UN panel to study tough 1.5 C limit on global warming
Special 1.5 C report will be released in 2018, along with land-focused and water-focused reports
The U.N.'s panel of climate scientists agreed on Thursday to study how to limit global warming to the toughest target set by world leaders, saying even small rises in temperatures could be harmful.
The panel would look into ways to restrict the rise in temperatures to 1.5 degree Celsius (2.7 Fahrenheit) above pre-industrial times after a 195-nation summit in Paris agreed in December to try and phase out net greenhouse gas emissions this century.
Hoesung Lee, chair of the U.N.'s Intergovernmental Panel on Climate Change (IPCC) said there were "serious risks" with even minor rises in temperatures from current levels, for instance to coral reefs and to coasts from rising sea levels.
"There was not much scientific research on this topic" when the IPCC last issued a major overview of the risks of global warming in 2014, he told a webcast news conference from Nairobi.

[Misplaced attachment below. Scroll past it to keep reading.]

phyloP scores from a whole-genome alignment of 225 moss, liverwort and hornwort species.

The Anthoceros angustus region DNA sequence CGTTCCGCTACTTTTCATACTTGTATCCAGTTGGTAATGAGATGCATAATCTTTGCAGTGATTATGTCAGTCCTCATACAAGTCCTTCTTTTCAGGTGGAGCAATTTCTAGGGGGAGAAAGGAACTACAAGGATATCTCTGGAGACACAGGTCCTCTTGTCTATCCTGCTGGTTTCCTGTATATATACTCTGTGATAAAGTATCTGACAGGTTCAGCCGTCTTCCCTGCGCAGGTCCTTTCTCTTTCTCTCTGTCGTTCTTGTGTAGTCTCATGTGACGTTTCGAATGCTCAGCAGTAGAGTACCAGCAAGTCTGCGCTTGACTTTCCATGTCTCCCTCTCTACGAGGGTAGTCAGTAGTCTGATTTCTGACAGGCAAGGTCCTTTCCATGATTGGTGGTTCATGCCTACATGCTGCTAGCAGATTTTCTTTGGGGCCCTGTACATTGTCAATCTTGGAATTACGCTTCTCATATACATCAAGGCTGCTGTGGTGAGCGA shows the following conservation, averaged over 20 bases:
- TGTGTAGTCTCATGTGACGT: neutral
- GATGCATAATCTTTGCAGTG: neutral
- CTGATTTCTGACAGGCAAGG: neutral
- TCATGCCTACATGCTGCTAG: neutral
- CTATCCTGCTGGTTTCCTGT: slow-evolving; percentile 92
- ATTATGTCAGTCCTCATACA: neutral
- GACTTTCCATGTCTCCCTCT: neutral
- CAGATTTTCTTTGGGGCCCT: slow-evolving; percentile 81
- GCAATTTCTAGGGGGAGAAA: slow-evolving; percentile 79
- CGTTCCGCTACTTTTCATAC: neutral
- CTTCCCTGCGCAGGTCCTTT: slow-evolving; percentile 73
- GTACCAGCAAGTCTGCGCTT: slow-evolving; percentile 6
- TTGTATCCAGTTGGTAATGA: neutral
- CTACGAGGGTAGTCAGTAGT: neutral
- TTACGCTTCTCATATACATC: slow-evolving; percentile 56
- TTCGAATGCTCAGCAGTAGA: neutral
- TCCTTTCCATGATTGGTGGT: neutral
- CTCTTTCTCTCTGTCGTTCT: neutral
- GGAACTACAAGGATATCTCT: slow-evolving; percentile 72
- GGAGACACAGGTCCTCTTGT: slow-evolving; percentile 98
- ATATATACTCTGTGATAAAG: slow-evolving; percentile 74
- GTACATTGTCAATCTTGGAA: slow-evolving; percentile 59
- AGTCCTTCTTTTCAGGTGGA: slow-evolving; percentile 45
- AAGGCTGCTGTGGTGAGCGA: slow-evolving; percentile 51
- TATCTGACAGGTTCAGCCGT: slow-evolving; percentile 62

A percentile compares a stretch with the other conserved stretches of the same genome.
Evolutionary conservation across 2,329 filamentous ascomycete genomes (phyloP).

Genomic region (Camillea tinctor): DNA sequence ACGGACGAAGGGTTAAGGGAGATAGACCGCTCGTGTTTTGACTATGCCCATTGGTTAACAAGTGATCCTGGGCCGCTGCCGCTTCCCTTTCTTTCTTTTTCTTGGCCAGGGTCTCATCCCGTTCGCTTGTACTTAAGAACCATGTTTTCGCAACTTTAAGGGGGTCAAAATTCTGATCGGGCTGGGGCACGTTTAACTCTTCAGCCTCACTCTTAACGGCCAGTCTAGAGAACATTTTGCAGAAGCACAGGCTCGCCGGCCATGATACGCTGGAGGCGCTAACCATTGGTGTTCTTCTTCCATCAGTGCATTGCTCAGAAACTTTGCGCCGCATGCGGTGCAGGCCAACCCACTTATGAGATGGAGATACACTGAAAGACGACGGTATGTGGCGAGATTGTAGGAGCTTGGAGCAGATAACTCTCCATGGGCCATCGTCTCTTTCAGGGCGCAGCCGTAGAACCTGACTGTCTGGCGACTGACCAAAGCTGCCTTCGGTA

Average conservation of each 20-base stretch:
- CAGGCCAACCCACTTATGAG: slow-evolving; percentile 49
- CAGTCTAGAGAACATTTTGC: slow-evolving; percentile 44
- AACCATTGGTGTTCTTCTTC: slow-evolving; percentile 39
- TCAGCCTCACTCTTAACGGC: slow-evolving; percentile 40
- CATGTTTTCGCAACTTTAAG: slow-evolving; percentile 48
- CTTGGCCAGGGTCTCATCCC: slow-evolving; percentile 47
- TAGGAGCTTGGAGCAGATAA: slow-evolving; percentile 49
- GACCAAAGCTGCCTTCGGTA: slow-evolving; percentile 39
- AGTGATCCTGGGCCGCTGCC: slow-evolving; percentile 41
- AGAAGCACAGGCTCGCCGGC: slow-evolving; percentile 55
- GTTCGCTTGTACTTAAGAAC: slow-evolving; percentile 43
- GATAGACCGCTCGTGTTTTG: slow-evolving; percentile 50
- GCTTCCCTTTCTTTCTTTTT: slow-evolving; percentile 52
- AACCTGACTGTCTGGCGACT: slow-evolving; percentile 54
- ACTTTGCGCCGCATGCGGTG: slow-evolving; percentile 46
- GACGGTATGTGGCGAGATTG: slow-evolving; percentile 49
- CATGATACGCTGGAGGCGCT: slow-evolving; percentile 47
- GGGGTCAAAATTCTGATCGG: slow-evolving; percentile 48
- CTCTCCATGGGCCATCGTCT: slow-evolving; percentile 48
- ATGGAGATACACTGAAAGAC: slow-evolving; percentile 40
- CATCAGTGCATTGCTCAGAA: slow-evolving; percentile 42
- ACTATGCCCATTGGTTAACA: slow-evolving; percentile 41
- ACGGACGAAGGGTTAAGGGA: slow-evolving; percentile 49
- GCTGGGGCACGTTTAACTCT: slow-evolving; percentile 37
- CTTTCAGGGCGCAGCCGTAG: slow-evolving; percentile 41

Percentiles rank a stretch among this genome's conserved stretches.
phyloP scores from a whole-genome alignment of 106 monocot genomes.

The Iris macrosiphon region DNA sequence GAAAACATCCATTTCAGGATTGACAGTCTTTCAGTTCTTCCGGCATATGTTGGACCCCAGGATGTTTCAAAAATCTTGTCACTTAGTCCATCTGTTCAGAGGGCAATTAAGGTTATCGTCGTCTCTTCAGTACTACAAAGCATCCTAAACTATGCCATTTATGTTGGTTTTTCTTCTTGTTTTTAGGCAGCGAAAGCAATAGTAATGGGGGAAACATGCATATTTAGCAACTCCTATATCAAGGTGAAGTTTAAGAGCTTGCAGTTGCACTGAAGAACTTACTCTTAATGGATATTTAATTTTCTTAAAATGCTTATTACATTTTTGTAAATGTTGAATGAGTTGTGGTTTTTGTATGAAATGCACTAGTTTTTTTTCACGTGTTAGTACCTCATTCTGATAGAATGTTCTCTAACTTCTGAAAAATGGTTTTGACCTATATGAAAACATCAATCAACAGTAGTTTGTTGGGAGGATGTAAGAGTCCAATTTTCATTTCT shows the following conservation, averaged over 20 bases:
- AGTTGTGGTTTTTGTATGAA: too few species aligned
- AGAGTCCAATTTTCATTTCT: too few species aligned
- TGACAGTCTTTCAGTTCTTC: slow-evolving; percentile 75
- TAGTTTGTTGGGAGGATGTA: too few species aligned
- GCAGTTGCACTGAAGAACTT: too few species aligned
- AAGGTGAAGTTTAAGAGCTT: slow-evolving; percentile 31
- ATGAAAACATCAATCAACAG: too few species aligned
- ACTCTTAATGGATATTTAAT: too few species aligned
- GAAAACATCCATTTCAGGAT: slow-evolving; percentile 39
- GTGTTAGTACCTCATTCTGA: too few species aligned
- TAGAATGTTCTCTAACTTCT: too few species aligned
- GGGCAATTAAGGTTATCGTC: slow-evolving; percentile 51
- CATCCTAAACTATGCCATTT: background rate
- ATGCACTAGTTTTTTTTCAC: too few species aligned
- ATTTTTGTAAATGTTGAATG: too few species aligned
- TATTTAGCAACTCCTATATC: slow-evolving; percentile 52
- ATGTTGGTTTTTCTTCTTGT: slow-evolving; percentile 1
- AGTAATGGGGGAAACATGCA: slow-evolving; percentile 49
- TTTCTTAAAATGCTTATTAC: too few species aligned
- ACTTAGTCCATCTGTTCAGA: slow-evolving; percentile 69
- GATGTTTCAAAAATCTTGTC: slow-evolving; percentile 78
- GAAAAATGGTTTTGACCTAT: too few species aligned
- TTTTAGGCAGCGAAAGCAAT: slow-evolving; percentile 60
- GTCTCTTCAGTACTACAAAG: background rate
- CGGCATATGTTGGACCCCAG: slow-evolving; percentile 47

The IPCC would issue the 1.5 C report in 2018 and two other special climate reports in coming years, one on land,
desertification and food security and another on oceans and the world's icy areas, he said.
The December 2015 summit asked the IPCC to come up with a report about 1.5 C, a level scientists reckon would demand drastic cuts in greenhouse gas emissions..
Last year, average global surface temperatures hit the highest since records began in the 19th century, about 1 C above pre-industrial times.
Lee said the IPCC would also issue an overall report about the risks of climate change in 2022, in time for a scheduled
global review in 2023 of governments' plans for fighting climate change.